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The Perks of Being a Cat Lady

It's the subject of jokes, t-shirts and even knickknacks, but what does it really mean to be a cat lady?

Typically the word "crazy" precedes the term "cat lady," but there's nothing nutty about loving cats and sharing your home with them.

The term cat lady is usually applied to women who have more than two cats. For some reason, three or more cats seems like a lot to people who don't have cats. But those of us who love cats know that they are a lot like potato chips--you can't have just one.

People who live in multiple cat households know the pitfalls: money spent on lots of food and cat litter, several litter boxes to clean everyday, and cat hair on all the furniture. But the benefits of living with several cats far outweigh the inconveniences. Here are a two:

  • Physical health. Science has discovered that people who live with pets are healthier. Their blood pressure tends to be lower, they are less prone to heart attack and stroke, and their immune systems are stronger. They also they tend to live longer.
  • Emotional health. Researchers have also uncovered the fact that people who live with pets have better mental health. They are less depressed and less anxious than the general population. They also suffer less from loneliness than people who live alone and don't share their lives with an animal companion.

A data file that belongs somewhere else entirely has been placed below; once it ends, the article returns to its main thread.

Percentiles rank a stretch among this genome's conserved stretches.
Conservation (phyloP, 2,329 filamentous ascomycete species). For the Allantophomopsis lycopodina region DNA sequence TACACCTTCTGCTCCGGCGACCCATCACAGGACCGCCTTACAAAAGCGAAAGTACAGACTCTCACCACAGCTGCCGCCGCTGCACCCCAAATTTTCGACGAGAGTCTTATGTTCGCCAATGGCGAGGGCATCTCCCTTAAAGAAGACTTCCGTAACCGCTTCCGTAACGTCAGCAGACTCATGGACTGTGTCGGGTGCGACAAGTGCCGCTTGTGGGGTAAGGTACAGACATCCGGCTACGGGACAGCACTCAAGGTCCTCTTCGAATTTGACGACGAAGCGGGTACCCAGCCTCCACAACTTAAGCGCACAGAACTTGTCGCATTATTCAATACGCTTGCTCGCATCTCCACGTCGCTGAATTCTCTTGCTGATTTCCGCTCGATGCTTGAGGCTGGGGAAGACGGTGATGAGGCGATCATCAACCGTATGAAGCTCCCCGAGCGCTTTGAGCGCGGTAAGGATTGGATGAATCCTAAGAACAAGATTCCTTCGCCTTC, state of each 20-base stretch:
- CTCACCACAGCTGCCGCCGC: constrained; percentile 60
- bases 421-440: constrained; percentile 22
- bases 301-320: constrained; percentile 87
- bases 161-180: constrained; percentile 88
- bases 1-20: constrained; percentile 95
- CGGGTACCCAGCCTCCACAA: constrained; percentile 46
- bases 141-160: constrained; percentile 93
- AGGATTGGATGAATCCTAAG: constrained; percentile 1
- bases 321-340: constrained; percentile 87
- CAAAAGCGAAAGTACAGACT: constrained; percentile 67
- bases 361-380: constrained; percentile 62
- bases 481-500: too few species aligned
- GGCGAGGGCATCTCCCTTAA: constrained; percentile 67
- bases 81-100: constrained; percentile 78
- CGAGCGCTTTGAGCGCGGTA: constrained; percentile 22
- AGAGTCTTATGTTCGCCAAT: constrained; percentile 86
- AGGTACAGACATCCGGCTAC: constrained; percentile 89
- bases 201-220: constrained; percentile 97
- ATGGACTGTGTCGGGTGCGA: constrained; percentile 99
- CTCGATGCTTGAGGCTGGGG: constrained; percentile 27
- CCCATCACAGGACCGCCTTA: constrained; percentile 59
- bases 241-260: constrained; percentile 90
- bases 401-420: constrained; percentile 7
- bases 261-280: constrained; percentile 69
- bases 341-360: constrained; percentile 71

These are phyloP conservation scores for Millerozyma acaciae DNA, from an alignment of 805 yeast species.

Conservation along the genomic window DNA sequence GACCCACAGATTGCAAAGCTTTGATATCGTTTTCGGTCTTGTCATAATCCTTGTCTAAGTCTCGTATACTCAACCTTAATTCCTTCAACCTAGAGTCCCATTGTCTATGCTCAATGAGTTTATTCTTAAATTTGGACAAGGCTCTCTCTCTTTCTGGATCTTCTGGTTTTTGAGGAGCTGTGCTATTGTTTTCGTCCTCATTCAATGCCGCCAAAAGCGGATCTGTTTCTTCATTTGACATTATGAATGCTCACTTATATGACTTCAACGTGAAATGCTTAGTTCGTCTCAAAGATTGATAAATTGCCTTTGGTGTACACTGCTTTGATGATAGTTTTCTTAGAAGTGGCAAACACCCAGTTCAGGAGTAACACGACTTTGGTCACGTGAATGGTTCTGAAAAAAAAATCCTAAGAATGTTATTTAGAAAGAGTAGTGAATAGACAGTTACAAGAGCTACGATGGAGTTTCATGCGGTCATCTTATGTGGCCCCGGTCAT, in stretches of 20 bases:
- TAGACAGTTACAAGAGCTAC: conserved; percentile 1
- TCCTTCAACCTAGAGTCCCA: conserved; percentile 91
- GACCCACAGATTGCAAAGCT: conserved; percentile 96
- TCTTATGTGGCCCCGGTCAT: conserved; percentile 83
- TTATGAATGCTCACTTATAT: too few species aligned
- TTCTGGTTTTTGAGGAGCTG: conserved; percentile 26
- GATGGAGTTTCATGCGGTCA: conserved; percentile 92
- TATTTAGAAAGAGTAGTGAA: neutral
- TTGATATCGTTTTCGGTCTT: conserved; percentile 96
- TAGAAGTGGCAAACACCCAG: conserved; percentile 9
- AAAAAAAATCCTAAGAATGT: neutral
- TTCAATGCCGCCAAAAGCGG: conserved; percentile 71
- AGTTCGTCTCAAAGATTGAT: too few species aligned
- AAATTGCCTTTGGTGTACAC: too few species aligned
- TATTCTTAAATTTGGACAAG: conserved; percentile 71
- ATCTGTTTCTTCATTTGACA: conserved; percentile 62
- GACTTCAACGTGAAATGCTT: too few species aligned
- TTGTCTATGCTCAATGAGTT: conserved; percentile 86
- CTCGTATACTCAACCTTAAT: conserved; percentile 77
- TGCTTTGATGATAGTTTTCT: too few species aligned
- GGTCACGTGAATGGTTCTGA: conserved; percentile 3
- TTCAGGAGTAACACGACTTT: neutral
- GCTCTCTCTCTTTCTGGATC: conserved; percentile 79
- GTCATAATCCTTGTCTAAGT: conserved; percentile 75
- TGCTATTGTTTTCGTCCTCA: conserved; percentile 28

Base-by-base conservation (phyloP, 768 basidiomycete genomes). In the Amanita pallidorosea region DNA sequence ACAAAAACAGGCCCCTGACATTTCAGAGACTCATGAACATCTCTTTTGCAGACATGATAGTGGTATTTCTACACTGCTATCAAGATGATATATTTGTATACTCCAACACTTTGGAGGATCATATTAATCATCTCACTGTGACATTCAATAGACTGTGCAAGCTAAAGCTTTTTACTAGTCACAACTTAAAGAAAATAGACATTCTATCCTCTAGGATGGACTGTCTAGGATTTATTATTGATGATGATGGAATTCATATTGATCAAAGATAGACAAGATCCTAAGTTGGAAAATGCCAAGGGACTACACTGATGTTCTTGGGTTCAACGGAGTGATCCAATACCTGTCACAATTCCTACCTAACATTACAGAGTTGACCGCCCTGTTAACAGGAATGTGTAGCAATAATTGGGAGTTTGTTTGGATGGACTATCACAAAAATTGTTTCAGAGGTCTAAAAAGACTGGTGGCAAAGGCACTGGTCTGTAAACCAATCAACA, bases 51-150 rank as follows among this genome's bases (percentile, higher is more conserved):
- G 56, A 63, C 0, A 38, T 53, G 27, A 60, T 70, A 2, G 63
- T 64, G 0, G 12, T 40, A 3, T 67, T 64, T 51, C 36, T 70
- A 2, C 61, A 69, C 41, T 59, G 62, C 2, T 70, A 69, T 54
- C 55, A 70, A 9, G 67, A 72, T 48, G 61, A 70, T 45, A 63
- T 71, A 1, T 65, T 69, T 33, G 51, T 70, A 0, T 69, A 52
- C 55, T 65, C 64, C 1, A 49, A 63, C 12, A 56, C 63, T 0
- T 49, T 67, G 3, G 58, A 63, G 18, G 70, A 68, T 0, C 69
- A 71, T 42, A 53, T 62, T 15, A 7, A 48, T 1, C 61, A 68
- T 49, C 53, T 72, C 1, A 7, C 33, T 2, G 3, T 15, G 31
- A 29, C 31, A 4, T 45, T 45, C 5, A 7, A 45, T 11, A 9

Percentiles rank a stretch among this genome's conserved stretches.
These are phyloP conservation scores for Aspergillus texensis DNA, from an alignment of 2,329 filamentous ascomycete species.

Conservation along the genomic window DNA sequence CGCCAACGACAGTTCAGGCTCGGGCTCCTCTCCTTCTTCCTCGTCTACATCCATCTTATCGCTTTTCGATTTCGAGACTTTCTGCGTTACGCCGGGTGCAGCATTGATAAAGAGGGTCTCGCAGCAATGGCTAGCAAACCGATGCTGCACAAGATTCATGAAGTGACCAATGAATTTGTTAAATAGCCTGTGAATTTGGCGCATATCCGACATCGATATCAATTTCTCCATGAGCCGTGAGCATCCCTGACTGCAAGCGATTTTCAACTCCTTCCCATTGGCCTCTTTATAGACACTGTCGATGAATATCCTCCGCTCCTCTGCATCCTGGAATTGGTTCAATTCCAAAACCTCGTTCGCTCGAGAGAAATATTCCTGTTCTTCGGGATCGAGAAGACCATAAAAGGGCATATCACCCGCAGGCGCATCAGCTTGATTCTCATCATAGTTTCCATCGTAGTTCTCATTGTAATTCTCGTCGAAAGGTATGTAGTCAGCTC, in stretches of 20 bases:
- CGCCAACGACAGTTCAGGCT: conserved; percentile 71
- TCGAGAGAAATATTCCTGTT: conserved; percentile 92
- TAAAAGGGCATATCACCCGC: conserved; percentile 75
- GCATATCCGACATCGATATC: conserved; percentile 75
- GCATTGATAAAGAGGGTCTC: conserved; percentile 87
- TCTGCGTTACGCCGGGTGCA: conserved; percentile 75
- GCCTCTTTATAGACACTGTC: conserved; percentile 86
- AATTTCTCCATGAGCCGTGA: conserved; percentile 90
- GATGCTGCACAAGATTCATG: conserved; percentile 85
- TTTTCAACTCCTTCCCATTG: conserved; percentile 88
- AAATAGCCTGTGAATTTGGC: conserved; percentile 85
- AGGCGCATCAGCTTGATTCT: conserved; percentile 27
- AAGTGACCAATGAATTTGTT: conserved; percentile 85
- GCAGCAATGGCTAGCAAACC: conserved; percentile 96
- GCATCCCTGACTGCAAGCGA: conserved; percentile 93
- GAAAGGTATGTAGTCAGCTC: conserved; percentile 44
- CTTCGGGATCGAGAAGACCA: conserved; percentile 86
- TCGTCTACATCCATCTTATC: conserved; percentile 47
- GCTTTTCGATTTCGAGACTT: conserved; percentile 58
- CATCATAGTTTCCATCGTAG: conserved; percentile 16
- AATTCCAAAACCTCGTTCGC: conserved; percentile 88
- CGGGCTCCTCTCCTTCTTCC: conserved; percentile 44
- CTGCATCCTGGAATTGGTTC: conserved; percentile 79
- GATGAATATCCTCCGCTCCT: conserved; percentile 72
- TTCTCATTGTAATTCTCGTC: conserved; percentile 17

Since these benefits apply to all pets, it would make sense that the more pets you have, the better off you will be. That would make so-called cat ladies particularly healthy and happy.

Before you run out and fill your home with cats, be sure you can accommodate a multitude of feline companions. Here are some things to consider:

  • Cost. It stands to reason that the more cats you have, the more money you are going to spend on pet care. That means buying more food, more cat litter, and more frequent visits to the vet. Run some numbers to make sure you can afford to add another cat or two to your home.
  • Resident cats. Unlike dogs, most cats don't appreciate a new member of their species joining the household. Your resident cat may be aggressive toward your new cat or vice versa. A slow introduction can help mitigate aggressiveness. Gradually introduce the new cat to the resident cat by keeping the newcomer confined to one room for a couple weeks. This will help the resident cat get used to the scent of the new cat and adjust to the idea that he has company. Another option is to adopt a young kitten. Adult cats are more likely to accept a kitten than another adult cat.
  • Time. The more pets you have, the more time you need to devote to their care. You'll have more litter boxes to clean, more food bowls to wash and more clean up around the house. Be sure you have time and energy to take care of an additional cat.
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